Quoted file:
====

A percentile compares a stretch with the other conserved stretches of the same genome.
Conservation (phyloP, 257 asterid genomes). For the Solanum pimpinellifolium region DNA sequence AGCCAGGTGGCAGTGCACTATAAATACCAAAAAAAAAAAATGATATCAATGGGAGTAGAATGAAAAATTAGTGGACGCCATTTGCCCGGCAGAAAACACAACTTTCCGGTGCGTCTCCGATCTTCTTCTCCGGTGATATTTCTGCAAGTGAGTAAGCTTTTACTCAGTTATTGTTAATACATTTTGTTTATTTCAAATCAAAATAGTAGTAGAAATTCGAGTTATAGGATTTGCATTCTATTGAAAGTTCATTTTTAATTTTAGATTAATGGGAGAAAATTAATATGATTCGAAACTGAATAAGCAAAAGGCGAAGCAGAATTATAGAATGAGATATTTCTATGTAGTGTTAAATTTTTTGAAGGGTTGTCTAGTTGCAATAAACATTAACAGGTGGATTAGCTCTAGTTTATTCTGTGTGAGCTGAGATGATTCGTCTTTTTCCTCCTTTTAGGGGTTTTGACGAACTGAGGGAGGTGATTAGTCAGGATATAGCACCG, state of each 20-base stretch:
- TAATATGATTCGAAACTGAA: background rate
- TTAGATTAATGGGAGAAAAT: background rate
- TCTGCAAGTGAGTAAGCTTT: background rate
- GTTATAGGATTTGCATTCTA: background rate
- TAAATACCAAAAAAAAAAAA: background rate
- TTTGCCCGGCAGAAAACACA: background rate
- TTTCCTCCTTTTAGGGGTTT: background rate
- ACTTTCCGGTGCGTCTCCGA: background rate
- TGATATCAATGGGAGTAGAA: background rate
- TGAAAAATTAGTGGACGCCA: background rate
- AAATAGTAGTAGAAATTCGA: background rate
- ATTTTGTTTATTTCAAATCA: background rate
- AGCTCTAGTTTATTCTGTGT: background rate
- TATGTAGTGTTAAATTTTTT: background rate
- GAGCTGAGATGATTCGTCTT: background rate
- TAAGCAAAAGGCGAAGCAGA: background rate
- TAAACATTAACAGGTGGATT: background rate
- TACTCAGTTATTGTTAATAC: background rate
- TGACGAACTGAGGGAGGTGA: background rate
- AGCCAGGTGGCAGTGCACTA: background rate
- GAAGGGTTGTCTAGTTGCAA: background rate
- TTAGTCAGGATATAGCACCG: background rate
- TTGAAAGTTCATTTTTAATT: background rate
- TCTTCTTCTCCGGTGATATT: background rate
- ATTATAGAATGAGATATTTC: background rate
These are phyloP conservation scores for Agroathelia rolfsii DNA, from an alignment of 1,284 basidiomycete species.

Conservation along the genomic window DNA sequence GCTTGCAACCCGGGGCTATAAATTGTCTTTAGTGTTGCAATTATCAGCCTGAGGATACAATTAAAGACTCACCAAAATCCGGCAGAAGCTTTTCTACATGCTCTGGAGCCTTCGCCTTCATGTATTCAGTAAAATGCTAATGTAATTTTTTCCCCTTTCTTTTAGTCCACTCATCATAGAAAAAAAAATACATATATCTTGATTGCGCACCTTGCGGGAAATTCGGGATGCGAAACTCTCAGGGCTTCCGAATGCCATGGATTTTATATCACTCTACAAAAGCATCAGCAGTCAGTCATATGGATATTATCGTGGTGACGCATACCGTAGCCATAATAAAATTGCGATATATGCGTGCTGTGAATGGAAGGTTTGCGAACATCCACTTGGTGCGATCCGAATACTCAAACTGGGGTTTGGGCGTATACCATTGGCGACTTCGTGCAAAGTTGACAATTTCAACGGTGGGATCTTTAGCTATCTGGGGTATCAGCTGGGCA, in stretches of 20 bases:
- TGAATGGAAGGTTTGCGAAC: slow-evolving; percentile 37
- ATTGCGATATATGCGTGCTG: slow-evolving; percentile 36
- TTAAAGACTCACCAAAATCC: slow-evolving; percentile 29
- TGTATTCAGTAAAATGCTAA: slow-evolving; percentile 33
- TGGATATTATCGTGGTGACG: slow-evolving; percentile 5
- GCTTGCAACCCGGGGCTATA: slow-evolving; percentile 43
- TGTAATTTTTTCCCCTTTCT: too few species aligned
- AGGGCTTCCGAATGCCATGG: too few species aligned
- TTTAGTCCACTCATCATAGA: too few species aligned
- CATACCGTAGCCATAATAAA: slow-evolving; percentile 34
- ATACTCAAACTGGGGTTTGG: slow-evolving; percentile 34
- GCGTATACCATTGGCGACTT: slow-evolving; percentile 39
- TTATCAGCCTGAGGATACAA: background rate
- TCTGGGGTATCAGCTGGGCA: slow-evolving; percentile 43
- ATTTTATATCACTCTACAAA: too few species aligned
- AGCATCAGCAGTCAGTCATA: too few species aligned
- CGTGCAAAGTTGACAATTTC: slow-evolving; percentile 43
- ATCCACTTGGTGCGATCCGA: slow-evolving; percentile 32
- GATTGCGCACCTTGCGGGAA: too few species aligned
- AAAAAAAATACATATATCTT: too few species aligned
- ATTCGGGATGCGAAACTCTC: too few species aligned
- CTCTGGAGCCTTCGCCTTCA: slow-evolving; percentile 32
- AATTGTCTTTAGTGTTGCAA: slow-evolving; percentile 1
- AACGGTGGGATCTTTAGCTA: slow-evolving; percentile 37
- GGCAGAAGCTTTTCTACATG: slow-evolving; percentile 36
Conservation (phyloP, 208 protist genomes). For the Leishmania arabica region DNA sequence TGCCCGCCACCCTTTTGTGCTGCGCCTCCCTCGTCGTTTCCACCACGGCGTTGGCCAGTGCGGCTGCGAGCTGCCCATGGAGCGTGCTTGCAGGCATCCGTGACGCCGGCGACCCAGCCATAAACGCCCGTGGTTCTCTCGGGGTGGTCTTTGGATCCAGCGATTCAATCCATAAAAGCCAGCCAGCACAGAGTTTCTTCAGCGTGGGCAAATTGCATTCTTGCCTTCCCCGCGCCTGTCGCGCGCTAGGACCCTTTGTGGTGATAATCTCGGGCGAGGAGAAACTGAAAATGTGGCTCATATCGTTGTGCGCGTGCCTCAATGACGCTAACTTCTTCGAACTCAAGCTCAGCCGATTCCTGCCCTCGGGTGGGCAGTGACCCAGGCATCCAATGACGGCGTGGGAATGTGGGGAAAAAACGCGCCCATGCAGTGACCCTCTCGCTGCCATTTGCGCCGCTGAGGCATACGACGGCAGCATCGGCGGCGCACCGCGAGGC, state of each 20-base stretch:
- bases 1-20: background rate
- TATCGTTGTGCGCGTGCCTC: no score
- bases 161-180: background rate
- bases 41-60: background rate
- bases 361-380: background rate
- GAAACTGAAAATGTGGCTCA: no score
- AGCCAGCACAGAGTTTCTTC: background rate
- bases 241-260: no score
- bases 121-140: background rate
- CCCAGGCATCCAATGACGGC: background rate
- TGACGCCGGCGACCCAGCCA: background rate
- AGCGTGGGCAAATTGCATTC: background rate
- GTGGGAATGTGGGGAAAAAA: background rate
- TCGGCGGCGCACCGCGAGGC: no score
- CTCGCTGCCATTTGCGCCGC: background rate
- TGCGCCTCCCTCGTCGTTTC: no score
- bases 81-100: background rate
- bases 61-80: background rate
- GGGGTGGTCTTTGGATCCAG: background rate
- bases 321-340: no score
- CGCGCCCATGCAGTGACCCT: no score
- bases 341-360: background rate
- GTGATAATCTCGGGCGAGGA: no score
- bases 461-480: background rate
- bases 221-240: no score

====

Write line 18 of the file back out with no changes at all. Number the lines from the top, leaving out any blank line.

- TAAGCAAAAGGCGAAGCAGA: background rate